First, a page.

Global students finish semester on campus and abroad

Global students were faced with a semester of travel bans and other complications.


Rose Nickols, Freelance Writer

Bekah Barnett, a sophomore pre-clinical nursing major from Okinawa, Japan, was shocked when she heard Biola University might be closing its campus and moving classes to an online format

“When people started talking about going home, I thought, ‘I’ll just be stuck on campus by myself.’ In my head, I was thinking, ‘Everyone else has the option to go home but I don’t,’” she said. 

On March 17, Biola announced that students should leave campus no later than March 22 unless they had no other viable options for housing. On March 19, Biola sent an “Urgent Notice of New Move Out Date” explaining that Gov. Gavin Newsom had issued a stay home order for California residents, so students who were able to would need to leave campus by March 21.


At Biola, more than 600 students make up the global student population and represent around 40 countries, according to Global Student Programs & Development. When the coronavirus hit and travel bans started being implemented all around the world, global students’ ability to return home came into question. 

Of the roughly 125 students remaining on Biola’s campus, more than half identify as global students. According to GSPD director Chris Lee, when campus shut down “some were able to go home immediately, others ran into difficulties in traveling, some relocated within the United States with other family or friends and some stayed on campus.” 

“I didn’t think going home was even a possibility,” Barnett said. 

By March 11, when Biola announced classes would move online, Japan had 1,264 confirmed cases of the virus and 19 deaths. Since Japan is close in proximity to South Korea and China, two hot spots for the virus at the time, Barnett’s parents suspected they might not have long before Japan started taking extreme measures. Fearing the nation would impose a travel ban, Barnett’s parents decided to get her home. 

“I wasn’t mentally prepared to go home already, but I felt a little overwhelmed at the idea of being stuck on campus,” Barnett shared. “We bought a flight the day after we talked and then I was on my way two days later.”

She explained that the day after she arrived home the government closed all non-essential travel into Japan. Barnett, an American citizen, fears that if she had waited to leave she would not have been able to get home once the border closed to non-essential travel. 

Now back in Japan, Barnett struggles with a 16-hour time difference, having some classes at 1:30 a.m. and others at 5:30 a.m.

Kirsty Ponla, a sophomore biology major from Davao City in the Philippines, never had the option to return home after Biola moved everything online.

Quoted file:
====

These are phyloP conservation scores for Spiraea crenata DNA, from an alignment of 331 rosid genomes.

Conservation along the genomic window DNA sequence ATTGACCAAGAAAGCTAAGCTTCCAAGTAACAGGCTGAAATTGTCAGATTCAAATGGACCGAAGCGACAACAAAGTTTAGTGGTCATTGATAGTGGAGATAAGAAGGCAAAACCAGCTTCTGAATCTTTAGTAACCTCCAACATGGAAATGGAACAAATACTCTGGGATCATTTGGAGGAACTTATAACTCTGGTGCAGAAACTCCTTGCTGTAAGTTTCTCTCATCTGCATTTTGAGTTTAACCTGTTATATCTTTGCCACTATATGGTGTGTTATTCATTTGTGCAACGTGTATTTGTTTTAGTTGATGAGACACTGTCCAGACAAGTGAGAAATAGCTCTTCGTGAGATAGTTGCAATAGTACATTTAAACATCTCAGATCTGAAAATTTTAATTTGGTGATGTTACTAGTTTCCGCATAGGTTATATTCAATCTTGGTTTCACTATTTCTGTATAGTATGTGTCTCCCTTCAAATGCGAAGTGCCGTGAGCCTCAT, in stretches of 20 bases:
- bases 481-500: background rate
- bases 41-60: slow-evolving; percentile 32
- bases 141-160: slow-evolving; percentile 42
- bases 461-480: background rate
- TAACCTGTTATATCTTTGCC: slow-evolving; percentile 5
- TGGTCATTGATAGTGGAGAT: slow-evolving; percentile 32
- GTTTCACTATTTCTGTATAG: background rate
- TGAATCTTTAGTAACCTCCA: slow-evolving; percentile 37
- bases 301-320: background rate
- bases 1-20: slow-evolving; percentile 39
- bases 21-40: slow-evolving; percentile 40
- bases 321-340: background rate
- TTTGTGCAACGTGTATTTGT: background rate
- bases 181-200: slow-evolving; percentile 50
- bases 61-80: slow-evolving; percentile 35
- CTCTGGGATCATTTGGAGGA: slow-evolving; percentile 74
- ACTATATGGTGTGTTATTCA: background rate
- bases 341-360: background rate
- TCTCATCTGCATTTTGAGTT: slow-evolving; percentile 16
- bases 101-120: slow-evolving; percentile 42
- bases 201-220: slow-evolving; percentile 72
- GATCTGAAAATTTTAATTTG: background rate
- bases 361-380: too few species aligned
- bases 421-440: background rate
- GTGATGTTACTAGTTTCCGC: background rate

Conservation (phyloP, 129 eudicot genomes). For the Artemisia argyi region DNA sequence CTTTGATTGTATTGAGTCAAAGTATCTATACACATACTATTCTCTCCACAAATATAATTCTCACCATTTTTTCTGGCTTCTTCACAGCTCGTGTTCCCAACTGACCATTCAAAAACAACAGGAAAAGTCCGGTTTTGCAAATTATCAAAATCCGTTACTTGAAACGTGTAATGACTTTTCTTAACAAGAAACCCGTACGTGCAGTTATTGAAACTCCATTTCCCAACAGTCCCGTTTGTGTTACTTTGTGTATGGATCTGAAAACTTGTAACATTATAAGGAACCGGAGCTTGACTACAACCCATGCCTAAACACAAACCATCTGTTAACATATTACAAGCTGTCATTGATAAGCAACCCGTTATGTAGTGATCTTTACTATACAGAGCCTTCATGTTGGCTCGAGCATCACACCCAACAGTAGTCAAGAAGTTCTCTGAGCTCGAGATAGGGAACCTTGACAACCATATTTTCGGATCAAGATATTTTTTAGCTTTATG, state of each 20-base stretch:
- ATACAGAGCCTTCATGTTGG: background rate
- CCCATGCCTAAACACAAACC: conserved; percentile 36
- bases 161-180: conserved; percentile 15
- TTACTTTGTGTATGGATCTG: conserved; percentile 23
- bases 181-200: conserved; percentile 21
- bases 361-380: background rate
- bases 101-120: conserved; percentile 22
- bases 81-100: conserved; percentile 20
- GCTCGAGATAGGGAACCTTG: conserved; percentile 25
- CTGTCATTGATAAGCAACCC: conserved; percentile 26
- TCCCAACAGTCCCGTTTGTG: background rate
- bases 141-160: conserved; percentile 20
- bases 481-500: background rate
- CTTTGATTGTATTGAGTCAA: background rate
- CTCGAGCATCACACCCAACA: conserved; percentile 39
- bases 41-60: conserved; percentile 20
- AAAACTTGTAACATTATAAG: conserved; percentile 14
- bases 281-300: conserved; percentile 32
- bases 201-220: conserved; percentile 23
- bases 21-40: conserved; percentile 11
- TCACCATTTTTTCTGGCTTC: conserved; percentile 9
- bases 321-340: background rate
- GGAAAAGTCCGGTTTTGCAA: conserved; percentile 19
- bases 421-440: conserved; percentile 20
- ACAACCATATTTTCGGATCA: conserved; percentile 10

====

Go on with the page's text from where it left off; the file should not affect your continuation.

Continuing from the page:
“My city went into lockdown way earlier than Biola did, so it never came to mind as an option to go home,” Ponla said, explaining that, even if she had had the option to go home, she would not have for fear of being stuck abroad. 


In order to practice social distancing and keep everyone safe, students staying on campus have been living alone, placed individually in Thompson, Stewart and Sigma Hall, or in the Li and Welch Apartments. Even open hours have been discontinued out of caution.

Ponla said she struggles with feelings of loneliness and isolation. 

“It’s really hard to be alone, to not be with family or anyone that you love and trust,” Ponla said. “It’s hard to not physically be with people, to have to keep your distance and only be able to talk through screens.”  

While Barnett faced chaos in figuring out whether or not she could go home, Ponla is facing the difficulties of staying on a closed campus in an unprecedented situation. 

“I feel like we’d get emails about both housing and food every day that would change things,” she explained. “It was confusing, every day thinking something different, like, ‘Oh so we’re moving, oh we’re not. We can go to the Caf? Nevermind, we can’t.’”

Lee explained that, as the impact of the crisis has extended, GSPD has continually worked to advocate for global students through assisting with housing and food insecurities and doing one-on-one check-ins with global students to see how it can support them. 

As a community, Lee said the best thing to do is provide “continued support and prayer for global students, as many are not only navigating the current reality of COVID-19 in the U.S., but also the current reality of the pandemic in other countries they associate with.”

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